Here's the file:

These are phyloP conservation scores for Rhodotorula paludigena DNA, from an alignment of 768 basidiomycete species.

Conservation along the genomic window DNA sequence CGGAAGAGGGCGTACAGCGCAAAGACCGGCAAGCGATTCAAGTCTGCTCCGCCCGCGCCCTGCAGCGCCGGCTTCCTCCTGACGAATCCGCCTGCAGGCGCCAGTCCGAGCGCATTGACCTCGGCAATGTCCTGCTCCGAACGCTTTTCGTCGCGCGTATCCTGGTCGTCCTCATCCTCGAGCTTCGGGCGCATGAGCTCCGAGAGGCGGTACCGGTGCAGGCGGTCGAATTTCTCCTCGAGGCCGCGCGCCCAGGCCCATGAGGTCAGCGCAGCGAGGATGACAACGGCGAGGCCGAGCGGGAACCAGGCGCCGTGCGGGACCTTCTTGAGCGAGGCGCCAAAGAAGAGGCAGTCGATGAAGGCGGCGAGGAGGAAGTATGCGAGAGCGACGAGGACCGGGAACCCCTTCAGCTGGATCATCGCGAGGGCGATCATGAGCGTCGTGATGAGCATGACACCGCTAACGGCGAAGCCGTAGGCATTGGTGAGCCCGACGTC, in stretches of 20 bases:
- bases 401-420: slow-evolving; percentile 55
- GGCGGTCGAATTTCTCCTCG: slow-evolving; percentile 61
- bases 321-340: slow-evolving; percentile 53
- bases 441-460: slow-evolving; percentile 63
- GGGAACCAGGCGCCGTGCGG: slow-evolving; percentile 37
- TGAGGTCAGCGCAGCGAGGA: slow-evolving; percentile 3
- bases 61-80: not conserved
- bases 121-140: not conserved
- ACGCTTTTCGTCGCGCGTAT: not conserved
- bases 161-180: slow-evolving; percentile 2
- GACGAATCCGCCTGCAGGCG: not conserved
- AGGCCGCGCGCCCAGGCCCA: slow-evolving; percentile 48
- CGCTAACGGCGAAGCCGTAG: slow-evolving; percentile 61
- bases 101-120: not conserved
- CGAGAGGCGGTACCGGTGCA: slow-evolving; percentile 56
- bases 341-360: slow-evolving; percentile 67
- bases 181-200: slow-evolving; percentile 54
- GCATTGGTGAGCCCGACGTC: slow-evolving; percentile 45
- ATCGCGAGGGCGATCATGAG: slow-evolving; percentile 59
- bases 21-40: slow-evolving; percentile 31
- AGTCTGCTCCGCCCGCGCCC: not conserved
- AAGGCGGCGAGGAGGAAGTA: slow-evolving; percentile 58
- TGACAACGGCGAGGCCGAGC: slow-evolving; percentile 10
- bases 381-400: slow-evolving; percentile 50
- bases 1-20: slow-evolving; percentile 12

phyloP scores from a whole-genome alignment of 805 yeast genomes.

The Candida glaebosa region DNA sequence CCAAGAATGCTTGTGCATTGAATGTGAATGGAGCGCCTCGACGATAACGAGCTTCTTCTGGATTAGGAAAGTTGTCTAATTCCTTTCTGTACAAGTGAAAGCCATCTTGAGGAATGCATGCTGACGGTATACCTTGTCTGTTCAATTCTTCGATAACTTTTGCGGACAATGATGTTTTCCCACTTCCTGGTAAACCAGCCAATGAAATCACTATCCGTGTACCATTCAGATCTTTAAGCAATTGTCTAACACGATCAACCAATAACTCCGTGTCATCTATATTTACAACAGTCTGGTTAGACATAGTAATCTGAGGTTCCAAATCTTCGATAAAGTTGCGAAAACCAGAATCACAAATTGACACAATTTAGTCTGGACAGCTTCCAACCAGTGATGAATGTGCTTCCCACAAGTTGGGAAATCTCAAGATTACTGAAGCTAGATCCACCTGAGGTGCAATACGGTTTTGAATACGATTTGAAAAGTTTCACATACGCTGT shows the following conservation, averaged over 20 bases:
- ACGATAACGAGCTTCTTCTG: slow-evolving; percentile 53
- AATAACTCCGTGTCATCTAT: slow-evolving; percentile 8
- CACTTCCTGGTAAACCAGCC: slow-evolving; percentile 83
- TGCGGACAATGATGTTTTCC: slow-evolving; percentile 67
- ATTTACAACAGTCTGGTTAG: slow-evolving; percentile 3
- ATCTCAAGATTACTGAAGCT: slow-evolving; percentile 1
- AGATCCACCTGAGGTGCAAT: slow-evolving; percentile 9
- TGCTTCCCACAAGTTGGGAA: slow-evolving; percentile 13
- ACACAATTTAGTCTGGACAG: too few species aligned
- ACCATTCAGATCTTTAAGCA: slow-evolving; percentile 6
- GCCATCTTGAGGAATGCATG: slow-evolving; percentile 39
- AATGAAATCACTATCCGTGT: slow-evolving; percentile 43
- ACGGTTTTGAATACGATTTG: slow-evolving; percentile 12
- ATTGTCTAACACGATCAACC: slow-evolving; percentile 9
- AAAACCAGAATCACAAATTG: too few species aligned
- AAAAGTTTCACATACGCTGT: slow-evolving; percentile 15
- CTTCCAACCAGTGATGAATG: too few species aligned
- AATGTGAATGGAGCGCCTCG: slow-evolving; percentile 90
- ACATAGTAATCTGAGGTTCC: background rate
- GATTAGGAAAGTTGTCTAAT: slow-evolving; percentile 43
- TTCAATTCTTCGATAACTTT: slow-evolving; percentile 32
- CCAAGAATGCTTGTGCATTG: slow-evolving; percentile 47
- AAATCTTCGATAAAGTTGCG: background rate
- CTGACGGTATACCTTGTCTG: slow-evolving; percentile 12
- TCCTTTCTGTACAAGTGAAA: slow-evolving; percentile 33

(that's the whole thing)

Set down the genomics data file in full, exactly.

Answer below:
These are phyloP conservation scores for Rhodotorula paludigena DNA, from an alignment of 768 basidiomycete species.

Conservation along the genomic window DNA sequence CGGAAGAGGGCGTACAGCGCAAAGACCGGCAAGCGATTCAAGTCTGCTCCGCCCGCGCCCTGCAGCGCCGGCTTCCTCCTGACGAATCCGCCTGCAGGCGCCAGTCCGAGCGCATTGACCTCGGCAATGTCCTGCTCCGAACGCTTTTCGTCGCGCGTATCCTGGTCGTCCTCATCCTCGAGCTTCGGGCGCATGAGCTCCGAGAGGCGGTACCGGTGCAGGCGGTCGAATTTCTCCTCGAGGCCGCGCGCCCAGGCCCATGAGGTCAGCGCAGCGAGGATGACAACGGCGAGGCCGAGCGGGAACCAGGCGCCGTGCGGGACCTTCTTGAGCGAGGCGCCAAAGAAGAGGCAGTCGATGAAGGCGGCGAGGAGGAAGTATGCGAGAGCGACGAGGACCGGGAACCCCTTCAGCTGGATCATCGCGAGGGCGATCATGAGCGTCGTGATGAGCATGACACCGCTAACGGCGAAGCCGTAGGCATTGGTGAGCCCGACGTC, in stretches of 20 bases:
- bases 401-420: slow-evolving; percentile 55
- GGCGGTCGAATTTCTCCTCG: slow-evolving; percentile 61
- bases 321-340: slow-evolving; percentile 53
- bases 441-460: slow-evolving; percentile 63
- GGGAACCAGGCGCCGTGCGG: slow-evolving; percentile 37
- TGAGGTCAGCGCAGCGAGGA: slow-evolving; percentile 3
- bases 61-80: not conserved
- bases 121-140: not conserved
- ACGCTTTTCGTCGCGCGTAT: not conserved
- bases 161-180: slow-evolving; percentile 2
- GACGAATCCGCCTGCAGGCG: not conserved
- AGGCCGCGCGCCCAGGCCCA: slow-evolving; percentile 48
- CGCTAACGGCGAAGCCGTAG: slow-evolving; percentile 61
- bases 101-120: not conserved
- CGAGAGGCGGTACCGGTGCA: slow-evolving; percentile 56
- bases 341-360: slow-evolving; percentile 67
- bases 181-200: slow-evolving; percentile 54
- GCATTGGTGAGCCCGACGTC: slow-evolving; percentile 45
- ATCGCGAGGGCGATCATGAG: slow-evolving; percentile 59
- bases 21-40: slow-evolving; percentile 31
- AGTCTGCTCCGCCCGCGCCC: not conserved
- AAGGCGGCGAGGAGGAAGTA: slow-evolving; percentile 58
- TGACAACGGCGAGGCCGAGC: slow-evolving; percentile 10
- bases 381-400: slow-evolving; percentile 50
- bases 1-20: slow-evolving; percentile 12

phyloP scores from a whole-genome alignment of 805 yeast genomes.

The Candida glaebosa region DNA sequence CCAAGAATGCTTGTGCATTGAATGTGAATGGAGCGCCTCGACGATAACGAGCTTCTTCTGGATTAGGAAAGTTGTCTAATTCCTTTCTGTACAAGTGAAAGCCATCTTGAGGAATGCATGCTGACGGTATACCTTGTCTGTTCAATTCTTCGATAACTTTTGCGGACAATGATGTTTTCCCACTTCCTGGTAAACCAGCCAATGAAATCACTATCCGTGTACCATTCAGATCTTTAAGCAATTGTCTAACACGATCAACCAATAACTCCGTGTCATCTATATTTACAACAGTCTGGTTAGACATAGTAATCTGAGGTTCCAAATCTTCGATAAAGTTGCGAAAACCAGAATCACAAATTGACACAATTTAGTCTGGACAGCTTCCAACCAGTGATGAATGTGCTTCCCACAAGTTGGGAAATCTCAAGATTACTGAAGCTAGATCCACCTGAGGTGCAATACGGTTTTGAATACGATTTGAAAAGTTTCACATACGCTGT shows the following conservation, averaged over 20 bases:
- ACGATAACGAGCTTCTTCTG: slow-evolving; percentile 53
- AATAACTCCGTGTCATCTAT: slow-evolving; percentile 8
- CACTTCCTGGTAAACCAGCC: slow-evolving; percentile 83
- TGCGGACAATGATGTTTTCC: slow-evolving; percentile 67
- ATTTACAACAGTCTGGTTAG: slow-evolving; percentile 3
- ATCTCAAGATTACTGAAGCT: slow-evolving; percentile 1
- AGATCCACCTGAGGTGCAAT: slow-evolving; percentile 9
- TGCTTCCCACAAGTTGGGAA: slow-evolving; percentile 13
- ACACAATTTAGTCTGGACAG: too few species aligned
- ACCATTCAGATCTTTAAGCA: slow-evolving; percentile 6
- GCCATCTTGAGGAATGCATG: slow-evolving; percentile 39
- AATGAAATCACTATCCGTGT: slow-evolving; percentile 43
- ACGGTTTTGAATACGATTTG: slow-evolving; percentile 12
- ATTGTCTAACACGATCAACC: slow-evolving; percentile 9
- AAAACCAGAATCACAAATTG: too few species aligned
- AAAAGTTTCACATACGCTGT: slow-evolving; percentile 15
- CTTCCAACCAGTGATGAATG: too few species aligned
- AATGTGAATGGAGCGCCTCG: slow-evolving; percentile 90
- ACATAGTAATCTGAGGTTCC: background rate
- GATTAGGAAAGTTGTCTAAT: slow-evolving; percentile 43
- TTCAATTCTTCGATAACTTT: slow-evolving; percentile 32
- CCAAGAATGCTTGTGCATTG: slow-evolving; percentile 47
- AAATCTTCGATAAAGTTGCG: background rate
- CTGACGGTATACCTTGTCTG: slow-evolving; percentile 12
- TCCTTTCTGTACAAGTGAAA: slow-evolving; percentile 33